Dina Hogg’s tricked-out vehicle has become the talk of her community.
Dina Hogg in front of her mobile office


Although self-driving cars have yet to hit Main Street, Dina Hogg, MRP, SFR, associate broker at eXp Realty 11 in Tucson, Ariz., has come up with a winning way to escort her clients without occupying the driver’s seat. Since last July, Hogg has been picking up buyers and sellers in her chauffeured mobile office—a Mercedes Sprinter van she refurbished with bench seating, a beer and wine fridge, a swing-arm desk, a laptop podium, and two televisions on which to display housing data, listing presentations, and other business materials during consultations. The van is also wrapped in her branding. Hogg’s driver, a full-time member of her real estate team, doubles as a showing assistant.

“I show up at a seller’s house in my mobile office, and instead of sitting at their kitchen table to go over comps, I say, ‘Would you like to step into my office?’ ” says Hogg, who says about half of her business is with luxury clients. “It shows them how serious I am about my business and that I’m a professional. I’m not going to fall into that category of the run-of-the-mill agent. I think it gives clients clarity about what I do.”

The idea was born from Hogg’s frustrations about staying organized on the go. Before launching her mobile office, Hogg was writing contracts on the hood of her personal car while in the field and rarely was able to secure time in her office’s conference room. Having recently switched brokerages, she now works mostly from home when she’s not with clients in her van. “For a year, I did a lot of research,” she says, noting the challenges involved in procuring the right vehicle. “I was looking at six figures, and that was unacceptable to me,” she says.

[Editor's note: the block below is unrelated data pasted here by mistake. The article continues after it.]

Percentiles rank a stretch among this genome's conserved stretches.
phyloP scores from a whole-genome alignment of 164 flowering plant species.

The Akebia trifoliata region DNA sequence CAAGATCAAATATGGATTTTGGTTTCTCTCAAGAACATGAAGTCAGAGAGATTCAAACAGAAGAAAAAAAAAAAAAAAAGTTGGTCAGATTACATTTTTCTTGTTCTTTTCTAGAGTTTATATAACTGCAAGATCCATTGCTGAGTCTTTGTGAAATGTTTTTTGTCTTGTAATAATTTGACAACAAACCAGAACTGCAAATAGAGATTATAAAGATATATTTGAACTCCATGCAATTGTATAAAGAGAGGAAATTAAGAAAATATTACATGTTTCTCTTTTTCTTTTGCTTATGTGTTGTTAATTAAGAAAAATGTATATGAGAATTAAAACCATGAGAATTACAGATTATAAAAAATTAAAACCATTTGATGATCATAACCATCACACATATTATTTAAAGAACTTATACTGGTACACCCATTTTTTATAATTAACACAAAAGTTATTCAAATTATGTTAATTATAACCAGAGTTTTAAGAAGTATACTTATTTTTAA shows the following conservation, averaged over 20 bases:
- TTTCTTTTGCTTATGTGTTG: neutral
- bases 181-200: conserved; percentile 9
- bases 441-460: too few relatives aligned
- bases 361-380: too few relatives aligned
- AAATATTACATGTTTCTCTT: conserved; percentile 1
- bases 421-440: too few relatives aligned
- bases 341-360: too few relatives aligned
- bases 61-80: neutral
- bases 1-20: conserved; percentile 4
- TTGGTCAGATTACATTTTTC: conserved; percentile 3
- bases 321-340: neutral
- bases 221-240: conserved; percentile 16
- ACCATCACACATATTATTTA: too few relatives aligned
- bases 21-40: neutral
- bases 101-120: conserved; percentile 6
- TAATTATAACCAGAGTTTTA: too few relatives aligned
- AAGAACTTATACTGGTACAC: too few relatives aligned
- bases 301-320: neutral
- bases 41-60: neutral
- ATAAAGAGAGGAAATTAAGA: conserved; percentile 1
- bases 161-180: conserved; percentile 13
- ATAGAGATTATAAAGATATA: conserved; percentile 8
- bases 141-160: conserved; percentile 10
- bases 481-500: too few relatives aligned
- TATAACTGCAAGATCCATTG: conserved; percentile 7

Hogg finally found the right preowned van, which she bought for $30,000. Then, she put in another $20,000 for renovations. “I had to redo the floors and walls, run electric wiring for the outlets and charging stations at every seat, add the lighting in the ceiling, and I welded in a partition with a window for privacy,” Hogg recalls. On top of that, she spent thousands of dollars to advertise herself as a completely mobile agent, including TV commercials, social media ads, and presentations at events. “I wanted to get the word out that my team was mobile, and it involved a lot of added expense and activity in our schedules.”

She acknowledges it was a big risk to invest in this “driverless”—at least to her—mode of transportation. She couldn’t be sure she would see a return on investment, and that kept her up at night for weeks before the formal launch. “I realized that this could be a flop,” she says. “But while the majority of my business comes from referrals and top clients, I’ve seen that the mobile office keeps my team front and center in their minds. We’ve gone from four or five closings a month to nine.” It took about six months for the van to produce noticeable results.

The mobile office “makes you feel like you’re receiving the five-star treatment,” says Justin Chambers, a client of Hogg’s who bought a 2,100-square-foot, two-story home in March. He was impressed by the flat-screen TV mounted in the van displaying property information—and the generous supply of beer and snacks. The mobile office “allowed us to debrief before and after each property tour to discuss the highlights and what we liked and didn’t like,” Chambers says. “I think the entire process was sped up in a positive way because we were in the [mobile] office immediately after each showing.”

In addition to positive reactions from clients, other agents are paying attention. Some have said they want to replicate the idea, and Hogg has gotten referrals because of it. “When we pulled the van into the parking lot at a real estate event, people just went crazy,” she says. “It’s made a real public impression.”